COBWEB CORNERS: The incline that never happened

By Mel McFarland

       From Old Colorado City, we can see Cheyenne Mountain to the south. It has some interesting history, but this time I want to share something that did not happen.
       Back in 1906, a railroad to the top of Cheyenne Mountain was proposed. At that time, most of the things we now associate with the mountain were not even the slightest dream. No NORAD, no zoo, no TV or radio towers, not even the Broadmoor, as we think of it now. It was just a rugged mountain.
       The plan was for an incline railway to the top, starting near where the zoo is today. The railway would use cars similar to the "Angel's Flight" cars in San Francisco. Remember, at this time neither of the other two area inclines (on Red Mountain and on Mt. Manitou) were built yet.
       The Cheyenne Mountain incline's promoters said electric motors would control the movement of two cars - one up, one down. They boasted that it would be the highlight of any tourist's visit to the region and would compete with the line down the side of the Royal Gorge for difficulty. Once the railroad was finished, a grand hotel and restaurant were planned for the summit, with a view as far as Kansas.
       Only it never happened. Two years later, the railway up Mt. Manitou opened, followed by the other up Red Mountain, also in Manitou. But not Cheyenne Mountain.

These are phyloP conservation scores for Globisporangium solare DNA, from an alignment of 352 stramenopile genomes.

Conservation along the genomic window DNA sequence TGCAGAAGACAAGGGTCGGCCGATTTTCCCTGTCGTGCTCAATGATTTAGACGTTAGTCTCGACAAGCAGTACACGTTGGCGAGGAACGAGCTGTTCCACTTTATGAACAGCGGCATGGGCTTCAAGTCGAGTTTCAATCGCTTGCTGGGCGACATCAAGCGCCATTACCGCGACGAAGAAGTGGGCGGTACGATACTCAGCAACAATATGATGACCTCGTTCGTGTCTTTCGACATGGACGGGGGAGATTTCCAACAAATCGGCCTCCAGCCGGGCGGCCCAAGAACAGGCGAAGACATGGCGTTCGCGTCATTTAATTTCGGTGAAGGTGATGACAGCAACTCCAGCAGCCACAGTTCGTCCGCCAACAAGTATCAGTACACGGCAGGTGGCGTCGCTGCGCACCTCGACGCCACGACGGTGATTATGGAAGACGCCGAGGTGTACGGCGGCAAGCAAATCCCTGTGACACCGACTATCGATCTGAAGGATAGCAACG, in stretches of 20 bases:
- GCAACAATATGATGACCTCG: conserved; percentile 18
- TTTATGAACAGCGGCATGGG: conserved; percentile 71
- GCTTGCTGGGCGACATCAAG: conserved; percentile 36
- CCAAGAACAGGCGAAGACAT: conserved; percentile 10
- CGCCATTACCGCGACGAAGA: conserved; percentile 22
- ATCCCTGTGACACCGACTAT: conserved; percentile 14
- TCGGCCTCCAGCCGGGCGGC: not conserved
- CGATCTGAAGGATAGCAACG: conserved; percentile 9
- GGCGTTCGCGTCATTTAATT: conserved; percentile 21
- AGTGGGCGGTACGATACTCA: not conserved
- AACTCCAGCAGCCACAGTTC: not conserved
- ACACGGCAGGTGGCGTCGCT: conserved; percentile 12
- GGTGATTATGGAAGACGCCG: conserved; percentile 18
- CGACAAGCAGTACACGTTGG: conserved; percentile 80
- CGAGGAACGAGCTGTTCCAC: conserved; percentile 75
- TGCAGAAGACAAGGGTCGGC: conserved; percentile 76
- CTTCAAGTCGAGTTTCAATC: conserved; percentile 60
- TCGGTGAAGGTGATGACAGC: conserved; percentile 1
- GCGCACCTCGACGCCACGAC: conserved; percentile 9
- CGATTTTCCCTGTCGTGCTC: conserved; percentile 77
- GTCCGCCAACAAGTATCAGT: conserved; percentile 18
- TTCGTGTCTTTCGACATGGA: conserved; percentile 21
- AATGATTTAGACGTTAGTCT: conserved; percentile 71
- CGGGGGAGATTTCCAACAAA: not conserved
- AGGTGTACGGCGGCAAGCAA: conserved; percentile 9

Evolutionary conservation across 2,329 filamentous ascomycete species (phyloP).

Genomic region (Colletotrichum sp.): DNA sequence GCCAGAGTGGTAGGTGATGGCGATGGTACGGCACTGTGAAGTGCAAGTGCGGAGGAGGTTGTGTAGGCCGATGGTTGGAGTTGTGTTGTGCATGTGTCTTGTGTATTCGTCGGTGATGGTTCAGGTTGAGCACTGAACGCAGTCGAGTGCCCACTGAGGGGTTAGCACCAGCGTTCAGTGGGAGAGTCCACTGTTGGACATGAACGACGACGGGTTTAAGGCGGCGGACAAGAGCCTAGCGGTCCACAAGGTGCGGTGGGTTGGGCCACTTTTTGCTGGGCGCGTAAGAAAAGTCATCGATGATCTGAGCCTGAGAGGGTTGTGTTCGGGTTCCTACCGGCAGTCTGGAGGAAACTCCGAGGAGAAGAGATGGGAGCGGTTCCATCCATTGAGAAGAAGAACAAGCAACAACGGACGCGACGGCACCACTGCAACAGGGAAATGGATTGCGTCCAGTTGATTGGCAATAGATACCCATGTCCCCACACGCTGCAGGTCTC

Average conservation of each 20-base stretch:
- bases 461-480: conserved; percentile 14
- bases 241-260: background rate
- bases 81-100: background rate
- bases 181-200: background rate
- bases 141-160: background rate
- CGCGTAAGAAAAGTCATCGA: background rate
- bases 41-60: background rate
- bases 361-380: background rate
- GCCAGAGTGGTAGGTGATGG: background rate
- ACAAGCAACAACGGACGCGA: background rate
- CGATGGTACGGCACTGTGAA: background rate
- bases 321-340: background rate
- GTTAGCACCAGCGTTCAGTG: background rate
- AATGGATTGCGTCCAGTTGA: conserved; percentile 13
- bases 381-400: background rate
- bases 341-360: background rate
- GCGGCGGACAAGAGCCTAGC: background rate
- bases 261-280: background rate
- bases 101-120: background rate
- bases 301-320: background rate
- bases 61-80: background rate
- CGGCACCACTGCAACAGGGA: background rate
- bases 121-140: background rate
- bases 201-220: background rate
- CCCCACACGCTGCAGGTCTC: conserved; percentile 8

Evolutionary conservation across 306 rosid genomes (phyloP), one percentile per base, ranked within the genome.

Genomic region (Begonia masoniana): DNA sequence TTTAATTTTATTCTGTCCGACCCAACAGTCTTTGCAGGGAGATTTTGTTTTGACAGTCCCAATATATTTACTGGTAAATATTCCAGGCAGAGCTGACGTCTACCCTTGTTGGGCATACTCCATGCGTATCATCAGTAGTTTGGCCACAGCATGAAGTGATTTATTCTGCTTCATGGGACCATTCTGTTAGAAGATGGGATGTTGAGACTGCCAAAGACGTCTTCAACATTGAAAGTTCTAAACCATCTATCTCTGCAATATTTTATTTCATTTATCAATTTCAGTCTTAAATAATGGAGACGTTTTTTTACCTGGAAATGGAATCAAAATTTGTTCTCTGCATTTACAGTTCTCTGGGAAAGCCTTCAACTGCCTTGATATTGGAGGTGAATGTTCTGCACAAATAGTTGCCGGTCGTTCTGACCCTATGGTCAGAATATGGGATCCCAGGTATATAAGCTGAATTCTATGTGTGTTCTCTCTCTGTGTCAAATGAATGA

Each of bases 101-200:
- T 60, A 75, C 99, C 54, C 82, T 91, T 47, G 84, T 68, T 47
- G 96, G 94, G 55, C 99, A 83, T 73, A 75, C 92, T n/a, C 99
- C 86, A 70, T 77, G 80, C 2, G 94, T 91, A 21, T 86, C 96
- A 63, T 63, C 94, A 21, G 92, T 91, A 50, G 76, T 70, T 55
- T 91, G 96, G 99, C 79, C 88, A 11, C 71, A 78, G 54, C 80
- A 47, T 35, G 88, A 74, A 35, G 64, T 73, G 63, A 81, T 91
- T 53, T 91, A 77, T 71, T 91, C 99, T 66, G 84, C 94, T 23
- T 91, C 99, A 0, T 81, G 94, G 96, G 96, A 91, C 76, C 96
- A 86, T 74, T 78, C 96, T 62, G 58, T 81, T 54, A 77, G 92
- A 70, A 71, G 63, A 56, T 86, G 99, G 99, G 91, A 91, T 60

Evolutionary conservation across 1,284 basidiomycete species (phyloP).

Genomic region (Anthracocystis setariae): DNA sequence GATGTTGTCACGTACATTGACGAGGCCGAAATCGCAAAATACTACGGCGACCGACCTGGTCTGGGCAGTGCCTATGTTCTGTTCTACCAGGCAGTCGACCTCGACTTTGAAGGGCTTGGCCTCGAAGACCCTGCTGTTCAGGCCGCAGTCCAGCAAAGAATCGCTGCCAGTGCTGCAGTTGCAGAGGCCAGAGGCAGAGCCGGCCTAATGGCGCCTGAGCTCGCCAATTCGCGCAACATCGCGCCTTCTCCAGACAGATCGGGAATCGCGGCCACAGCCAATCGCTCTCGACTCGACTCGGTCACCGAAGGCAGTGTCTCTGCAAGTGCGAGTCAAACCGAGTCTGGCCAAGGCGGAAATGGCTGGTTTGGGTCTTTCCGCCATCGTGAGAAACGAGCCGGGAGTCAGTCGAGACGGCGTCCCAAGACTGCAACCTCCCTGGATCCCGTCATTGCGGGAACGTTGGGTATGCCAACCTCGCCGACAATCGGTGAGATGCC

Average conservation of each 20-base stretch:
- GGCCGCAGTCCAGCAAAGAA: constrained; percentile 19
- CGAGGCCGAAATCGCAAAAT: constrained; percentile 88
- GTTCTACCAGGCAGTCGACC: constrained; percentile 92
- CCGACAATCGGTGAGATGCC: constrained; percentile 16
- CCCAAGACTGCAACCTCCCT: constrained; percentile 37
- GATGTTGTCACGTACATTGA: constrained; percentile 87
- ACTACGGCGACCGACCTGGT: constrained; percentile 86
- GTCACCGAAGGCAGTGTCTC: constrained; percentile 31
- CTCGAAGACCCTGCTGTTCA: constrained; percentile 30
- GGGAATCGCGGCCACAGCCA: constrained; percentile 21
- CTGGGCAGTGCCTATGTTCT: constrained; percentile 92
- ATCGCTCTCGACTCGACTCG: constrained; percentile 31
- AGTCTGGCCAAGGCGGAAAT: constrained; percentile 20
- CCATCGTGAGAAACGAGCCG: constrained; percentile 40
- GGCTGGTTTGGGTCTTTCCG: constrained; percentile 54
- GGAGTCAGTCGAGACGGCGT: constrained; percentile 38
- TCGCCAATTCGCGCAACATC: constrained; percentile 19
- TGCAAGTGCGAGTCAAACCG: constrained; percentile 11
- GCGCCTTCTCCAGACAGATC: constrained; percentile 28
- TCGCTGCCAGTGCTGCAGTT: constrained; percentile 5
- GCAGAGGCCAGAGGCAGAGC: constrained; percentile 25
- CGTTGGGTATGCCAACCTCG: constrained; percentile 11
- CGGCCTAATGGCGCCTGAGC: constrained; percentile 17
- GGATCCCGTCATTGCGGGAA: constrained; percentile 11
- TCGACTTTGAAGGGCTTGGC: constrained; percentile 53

In 1920, the idea resurfaced, this time as a road. Spencer Penrose, a mining millionaire who had vastly expanded the Broadmoor, said it would rival the road he had built up Pikes Peak.
       It was a difficult path to carve out. Some called it the crookedest road in the West. A hotel was built on the summit, and eventually Penrose added the Cheyenne Mountain Zoo and Shrine of the Sun. During construction of the shrine, humorist Will Rodgers died in a plane crash in Alaska. Penrose decided to make it a shrine in Rodgers' memory.
       The hotel on the summit held quite a view. In the days of Prohibition, it was said to host great parties. No one could sneak up and raid it. The hotel closed in the late 1950s. The spot was used for radio and TV towers until the higher spot was developed a couple of miles south in the 1970s. NORAD was tunneled into the mountain in the early 1960s.